On the comforts of furry rabbits 
  Not so “Strange Ladies” 
  Blasting away at Shotgun Players 
  A.C.T. presents “Hamlet” 
  Wit and Love at Marin Shakespeare 
Cutting Ball Theater’s Phèdre



Another strand in the web of family disorders    

The great classic of French theater, Racine’s Phèdre, opened last week at the Cutting Ball Theater with a new translation by Rob Melrose. With straightforward direction by Ariel Craft, the production delivers much to think about, much to be engaged with.

In case you are not familiar with this company, the theater is a small black box located on Taylor Street, on the edge of the Tenderloin in San Francisco. The company presents a diverse range of plays in productions that are stripped down but dramatically intriguing, but not so intriguing that they are a burden to watch. If you are fan of stagecraft, it’s worth checking out this theater’s offerings throughout the season.

Racine’s Phèdre is based on the Greek tragedies by Euripides and Seneca, and its story became part of the web of familial sexual complexes woven by Freud.

Phèdre, the queen of Athens, alone during her husband Theseus’ latest six-month tour of conquest, develops an illicit and consuming passion for her stepson, Hippolytus (Ed Berkeley). Hippolytus in turn is in love with Aricia (Cecily Schmidt), the sole survivor of the royal house vanquished and supplanted by Theseus. Rumor has it that Theseus is dead and Phèdre, following the advice of her nurse and confidante Oenone (Karen Offereins), seizes this as the opportunity to fulfill her aching desires and marry her stepson. The play takes place at the crucial moment when a very lively Theseus (Kenneth Heaton) returns to Athens to find his wife panting over his son and his son caught between unspeakable loves.

Courtney Walsh, who plays Phèdre, does an impressive job as the half-crazed-with-lust queen. She rationalizes, writhes, throws herself on the ground and is convincingly a woman driven mad by her untenable sexual desire. A queen whose virtue has collapsed by the infidelity of her interior and physical longing.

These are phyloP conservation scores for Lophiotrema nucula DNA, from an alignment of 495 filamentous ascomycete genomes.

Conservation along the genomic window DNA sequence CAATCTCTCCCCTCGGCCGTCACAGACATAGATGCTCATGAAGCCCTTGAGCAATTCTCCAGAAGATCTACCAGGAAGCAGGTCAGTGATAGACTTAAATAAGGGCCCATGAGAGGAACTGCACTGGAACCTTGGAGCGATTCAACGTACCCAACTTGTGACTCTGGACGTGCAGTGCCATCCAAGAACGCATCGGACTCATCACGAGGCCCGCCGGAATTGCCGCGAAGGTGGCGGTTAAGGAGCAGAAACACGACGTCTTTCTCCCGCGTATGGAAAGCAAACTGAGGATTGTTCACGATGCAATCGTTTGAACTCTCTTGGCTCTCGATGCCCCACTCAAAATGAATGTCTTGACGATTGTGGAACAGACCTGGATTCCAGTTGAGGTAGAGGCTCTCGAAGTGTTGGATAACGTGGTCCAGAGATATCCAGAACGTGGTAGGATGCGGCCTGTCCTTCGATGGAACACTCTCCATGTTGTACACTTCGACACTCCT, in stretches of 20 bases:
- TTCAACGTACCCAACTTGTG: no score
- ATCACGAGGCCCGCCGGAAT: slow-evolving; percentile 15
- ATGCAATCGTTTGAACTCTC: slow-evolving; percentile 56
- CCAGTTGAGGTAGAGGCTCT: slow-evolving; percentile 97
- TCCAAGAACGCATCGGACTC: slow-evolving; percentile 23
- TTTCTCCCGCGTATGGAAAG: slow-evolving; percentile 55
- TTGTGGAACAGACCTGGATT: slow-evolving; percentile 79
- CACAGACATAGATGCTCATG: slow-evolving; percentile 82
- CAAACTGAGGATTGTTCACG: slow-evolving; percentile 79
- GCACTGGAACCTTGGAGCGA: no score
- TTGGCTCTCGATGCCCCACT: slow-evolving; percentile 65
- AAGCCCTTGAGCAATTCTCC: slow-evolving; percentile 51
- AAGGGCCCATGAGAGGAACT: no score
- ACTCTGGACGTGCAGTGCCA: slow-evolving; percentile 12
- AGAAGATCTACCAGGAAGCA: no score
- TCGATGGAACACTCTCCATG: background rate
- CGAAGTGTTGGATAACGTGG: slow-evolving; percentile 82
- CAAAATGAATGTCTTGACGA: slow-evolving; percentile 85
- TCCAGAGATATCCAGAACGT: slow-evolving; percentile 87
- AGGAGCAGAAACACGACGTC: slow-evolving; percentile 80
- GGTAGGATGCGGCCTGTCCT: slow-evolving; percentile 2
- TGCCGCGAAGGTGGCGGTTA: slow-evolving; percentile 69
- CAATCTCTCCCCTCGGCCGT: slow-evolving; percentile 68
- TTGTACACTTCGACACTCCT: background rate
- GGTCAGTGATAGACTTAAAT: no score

The original 17th-century play was written in alexandrines, a 12-syllable line with a pause in the middle, and the preferred poetic line for several centuries in France. Melrose, who was one of the co-founders of the Cutting Ball Theater, uses a long free verse line and the effect is contemporary and speech-like, allowing adequate expression to the psychological intricacies of the play.

Perhaps the least convincing aspect of the play was putting it in ’50s (sort of) dress. This was part of Director Craft’s spin on Phèdre as a woman trapped in the unbearable situation of being powerless and beholden to the conventions of patriarchy. But Phèdre is not really a ’50s housewife, and although she is in a strictured role she is nonetheless a queen, and the dimensions of her instability clearly lie within her personality: “a lust so black.” Though, admittedly, royalty is always a little wonky, as the current British royal family has proven over and over. In any event, I always find it difficult to imagine guys in sweaters carrying swords. 

Even so, this is a compelling production, wonderfully acted and effectively directed. The minimalist but dramatic sets by Nina Ball centered on a single arched doorway in the midst of the void of the black box theater. Lighting was by Nick Kumamoto. Costumes by Brooke Jennings.

– Jaime Robles



Phèdre continues through May 21 at the Cutting Ball Theater in San Francisco. For information and tickets, visit

Photo: Phèdre (Courtney Walsh) confronts her stepson Hippolytus (Ed Berkeley). Photo by Liz Olson.

Site Map
Designed by: